I’m a Hanukkah purist. At least a purist from that sacred era of the 1980s, a time before the expression “Hanukkah craft” entered the average Jewish mother’s vernacular.
My parents and my…friends’ parents knew that Hanukkah could never compare to Christmas. I don’t remember this community-wide hand-wringing over how the Jewish children could accept why radio stations and stores exclusively played Christmas music without including some versions of Dreidel Dreidel and Maoz Tzur . Nobody was worried about hurting Hanukkah’s feelings or making sure everyone’s holiday… >> Read More
The words “We need help thinking of a good ‘Jewishy’ name for our baby,” arrive in my inbox from time to time. After writing about the baby names I would use if we were having more…kids, as well the situation that resulted in my husband taking over the naming of our fourth child, I have made myself known as a baby name fanatic. When people ask for my advice, I tackle the job with dedication and pure joy. My baby naming “career” began when Kveller’s editor, Deborah Kolben, wanted ideas for her… >> Read More
I have unexpectedly become an evangelist for Sukkot. Though like any born-again-anything, I wasn’t always such a fanatic for this particular holiday.
Once upon a time I saw Sukkot as an event that…only took place as part of a religious school’s curriculum. Along with the other students who came to Hebrew school three times a week, I’d help decorate the synagogue’s sukkah, stringing wire through bizarre looking gourds on the temple’s enormous property overlooking Lake Michigan. The next Sunday morning we’d have apple cider and cinnamon-sugar doughnuts… >> Read More
I remember how the cost of taking pictures used to add up quickly, and how tedious it was to keep track of your film. On my teen tour in Israel in 1993, for example, I was always judicious as my…finger hovered over the shutter. I would never have considered snapping a picture of every person on my trip standing in front of the same stack of rocks on Masada. Who had the time, energy, money, and interest in developing all of those pictures? Did I want to load a new roll of film in… >> Read More
I have a surprisingly bad attitude about Passover. I say surprisingly because I'm that enthusiastic kind of Jewish friend who is always inviting people to join us for Shabbat. I invite people to…challah making sessions or to interesting Jewish book events and Torah studies. I generally tend to see the best in our holidays and traditions. In fact, my aunt once told me that even as far back as high school I was known in the family for trying to sell Judaism to anyone who would listen.… >> Read More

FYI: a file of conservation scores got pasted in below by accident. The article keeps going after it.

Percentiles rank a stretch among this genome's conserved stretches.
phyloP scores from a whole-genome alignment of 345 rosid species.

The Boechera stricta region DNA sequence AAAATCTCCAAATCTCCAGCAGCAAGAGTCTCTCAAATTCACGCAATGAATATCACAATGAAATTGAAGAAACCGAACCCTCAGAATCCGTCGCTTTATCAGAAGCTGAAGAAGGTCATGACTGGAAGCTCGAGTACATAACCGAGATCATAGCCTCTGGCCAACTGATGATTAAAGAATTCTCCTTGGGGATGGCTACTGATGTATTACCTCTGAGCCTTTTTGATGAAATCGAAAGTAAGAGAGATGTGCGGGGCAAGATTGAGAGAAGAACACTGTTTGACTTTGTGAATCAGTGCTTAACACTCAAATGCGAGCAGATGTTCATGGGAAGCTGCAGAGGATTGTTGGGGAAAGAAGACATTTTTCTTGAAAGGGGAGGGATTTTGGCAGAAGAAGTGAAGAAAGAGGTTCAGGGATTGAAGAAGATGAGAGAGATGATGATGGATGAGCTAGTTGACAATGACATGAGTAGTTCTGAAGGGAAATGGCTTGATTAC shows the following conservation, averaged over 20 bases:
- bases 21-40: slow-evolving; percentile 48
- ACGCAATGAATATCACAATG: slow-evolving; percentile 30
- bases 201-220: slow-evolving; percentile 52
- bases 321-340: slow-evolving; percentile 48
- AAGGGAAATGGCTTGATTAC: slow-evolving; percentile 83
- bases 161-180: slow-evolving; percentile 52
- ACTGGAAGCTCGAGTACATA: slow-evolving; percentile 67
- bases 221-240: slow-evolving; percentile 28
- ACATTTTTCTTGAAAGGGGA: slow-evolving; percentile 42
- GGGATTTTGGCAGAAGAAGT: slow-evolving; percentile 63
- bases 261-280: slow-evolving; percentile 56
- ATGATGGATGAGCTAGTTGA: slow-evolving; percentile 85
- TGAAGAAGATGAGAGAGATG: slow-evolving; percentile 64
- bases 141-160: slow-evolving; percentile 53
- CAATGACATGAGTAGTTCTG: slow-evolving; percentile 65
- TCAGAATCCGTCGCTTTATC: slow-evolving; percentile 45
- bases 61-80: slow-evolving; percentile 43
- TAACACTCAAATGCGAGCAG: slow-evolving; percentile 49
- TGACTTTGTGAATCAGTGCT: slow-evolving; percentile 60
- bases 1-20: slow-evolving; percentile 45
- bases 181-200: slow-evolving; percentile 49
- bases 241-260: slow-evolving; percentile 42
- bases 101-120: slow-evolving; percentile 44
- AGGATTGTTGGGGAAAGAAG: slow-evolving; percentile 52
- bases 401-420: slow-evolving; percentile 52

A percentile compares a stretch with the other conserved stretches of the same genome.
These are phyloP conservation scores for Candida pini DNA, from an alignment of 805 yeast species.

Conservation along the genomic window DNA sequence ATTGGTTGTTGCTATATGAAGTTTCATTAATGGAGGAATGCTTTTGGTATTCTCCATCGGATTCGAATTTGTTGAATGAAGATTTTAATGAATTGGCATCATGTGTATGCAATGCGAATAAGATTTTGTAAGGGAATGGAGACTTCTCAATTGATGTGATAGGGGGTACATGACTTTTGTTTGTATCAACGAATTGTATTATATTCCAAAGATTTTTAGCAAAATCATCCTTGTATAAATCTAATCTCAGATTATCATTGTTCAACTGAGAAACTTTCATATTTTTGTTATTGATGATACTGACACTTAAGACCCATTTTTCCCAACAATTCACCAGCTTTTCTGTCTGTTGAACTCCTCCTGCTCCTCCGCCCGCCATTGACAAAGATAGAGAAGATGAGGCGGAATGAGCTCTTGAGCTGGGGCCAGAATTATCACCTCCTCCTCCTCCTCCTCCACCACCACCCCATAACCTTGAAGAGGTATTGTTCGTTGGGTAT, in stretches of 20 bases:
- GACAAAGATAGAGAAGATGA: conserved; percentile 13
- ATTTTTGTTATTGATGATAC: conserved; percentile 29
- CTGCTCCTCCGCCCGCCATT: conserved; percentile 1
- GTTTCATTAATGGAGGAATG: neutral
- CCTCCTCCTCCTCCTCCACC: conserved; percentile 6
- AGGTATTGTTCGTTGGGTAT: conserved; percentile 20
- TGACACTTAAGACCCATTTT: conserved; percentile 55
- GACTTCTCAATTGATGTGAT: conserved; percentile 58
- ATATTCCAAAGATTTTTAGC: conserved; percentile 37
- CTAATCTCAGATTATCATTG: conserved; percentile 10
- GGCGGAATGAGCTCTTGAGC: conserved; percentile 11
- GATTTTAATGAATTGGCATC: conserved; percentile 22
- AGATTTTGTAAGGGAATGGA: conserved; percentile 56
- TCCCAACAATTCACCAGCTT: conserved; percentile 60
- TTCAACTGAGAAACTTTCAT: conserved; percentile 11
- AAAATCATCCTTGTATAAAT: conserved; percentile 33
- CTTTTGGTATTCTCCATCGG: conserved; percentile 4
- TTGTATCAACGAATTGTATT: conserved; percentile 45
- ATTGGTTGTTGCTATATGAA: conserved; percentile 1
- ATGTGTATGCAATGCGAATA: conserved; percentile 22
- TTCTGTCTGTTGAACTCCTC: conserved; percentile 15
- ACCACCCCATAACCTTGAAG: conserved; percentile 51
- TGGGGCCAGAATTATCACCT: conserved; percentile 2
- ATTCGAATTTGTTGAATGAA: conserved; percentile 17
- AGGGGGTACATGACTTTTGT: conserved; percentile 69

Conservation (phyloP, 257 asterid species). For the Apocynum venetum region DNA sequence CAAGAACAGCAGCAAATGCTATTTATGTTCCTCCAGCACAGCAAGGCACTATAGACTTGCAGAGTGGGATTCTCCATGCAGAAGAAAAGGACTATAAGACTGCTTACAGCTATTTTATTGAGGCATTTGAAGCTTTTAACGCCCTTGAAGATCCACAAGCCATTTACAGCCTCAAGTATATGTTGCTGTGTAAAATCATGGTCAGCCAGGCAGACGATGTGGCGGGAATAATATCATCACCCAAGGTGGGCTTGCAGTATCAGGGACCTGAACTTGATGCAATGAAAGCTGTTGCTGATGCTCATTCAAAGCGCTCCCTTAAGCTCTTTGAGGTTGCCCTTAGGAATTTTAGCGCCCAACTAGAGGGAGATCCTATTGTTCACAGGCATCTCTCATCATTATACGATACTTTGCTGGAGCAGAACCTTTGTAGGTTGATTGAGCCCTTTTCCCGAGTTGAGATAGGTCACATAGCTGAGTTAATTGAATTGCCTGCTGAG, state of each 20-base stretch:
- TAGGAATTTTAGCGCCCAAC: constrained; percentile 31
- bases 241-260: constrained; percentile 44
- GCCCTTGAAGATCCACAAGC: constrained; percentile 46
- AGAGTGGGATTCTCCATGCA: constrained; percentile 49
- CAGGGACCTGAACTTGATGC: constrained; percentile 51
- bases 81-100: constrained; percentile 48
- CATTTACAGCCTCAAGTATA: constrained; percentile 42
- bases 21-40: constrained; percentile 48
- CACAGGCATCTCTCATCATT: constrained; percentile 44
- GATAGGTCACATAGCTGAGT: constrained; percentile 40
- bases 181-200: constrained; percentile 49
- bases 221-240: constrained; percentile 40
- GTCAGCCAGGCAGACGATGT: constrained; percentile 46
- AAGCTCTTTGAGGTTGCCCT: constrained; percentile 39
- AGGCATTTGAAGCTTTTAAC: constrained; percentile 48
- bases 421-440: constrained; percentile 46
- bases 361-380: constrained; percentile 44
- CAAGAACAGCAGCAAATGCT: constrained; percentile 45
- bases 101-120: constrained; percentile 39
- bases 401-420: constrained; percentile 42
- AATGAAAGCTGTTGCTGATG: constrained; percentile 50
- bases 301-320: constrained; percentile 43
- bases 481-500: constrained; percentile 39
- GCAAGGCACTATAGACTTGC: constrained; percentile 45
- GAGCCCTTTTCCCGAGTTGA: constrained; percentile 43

I participate actively in the email culture. Like most people I know, I use email from everything from work communication and checking in with friends and family, to discussing issues with my rabbi,…my kids' teachers, and even our family doctors. It's fast, convenient, and for better or worse, we can go back to old emails to recover information if necessary. What's not to like? I'll tell you what's not to like--the sheer amount of messages in my inbox. The joy of email's ease and speed will drown… >> Read More
I have a hard time staying away from my iPhone. Too often my phone is on the table during lunch with a friend. I'm drawn to it while standing in line or whenever there's two minutes to spare. Trust…me, I'm not proud of my attachment to the thing. In my defense, I at least draw the line at using my phone inside the walls of a synagogue. It seems that not using cell phones in shul was once standard practice among all synagogue goers from the most frequent to the occasional bar mitzvah… >> Read More
We Jews have two choices in our approach to the Christmas season: resent it, or embrace it. I for one vote for a big, sloppy embrace. In the name of love thy neighbor and tolerance, I say we hug it…out with Christmas already and teach our kids to do the same. Why? We expect our non-Jewish co-workers, friends, and neighbors to show heaps of interest and concern in all things Jewish. During the High Holy Days we ask our kids' teachers not to assign big tests after those long days at shul . We… >> Read More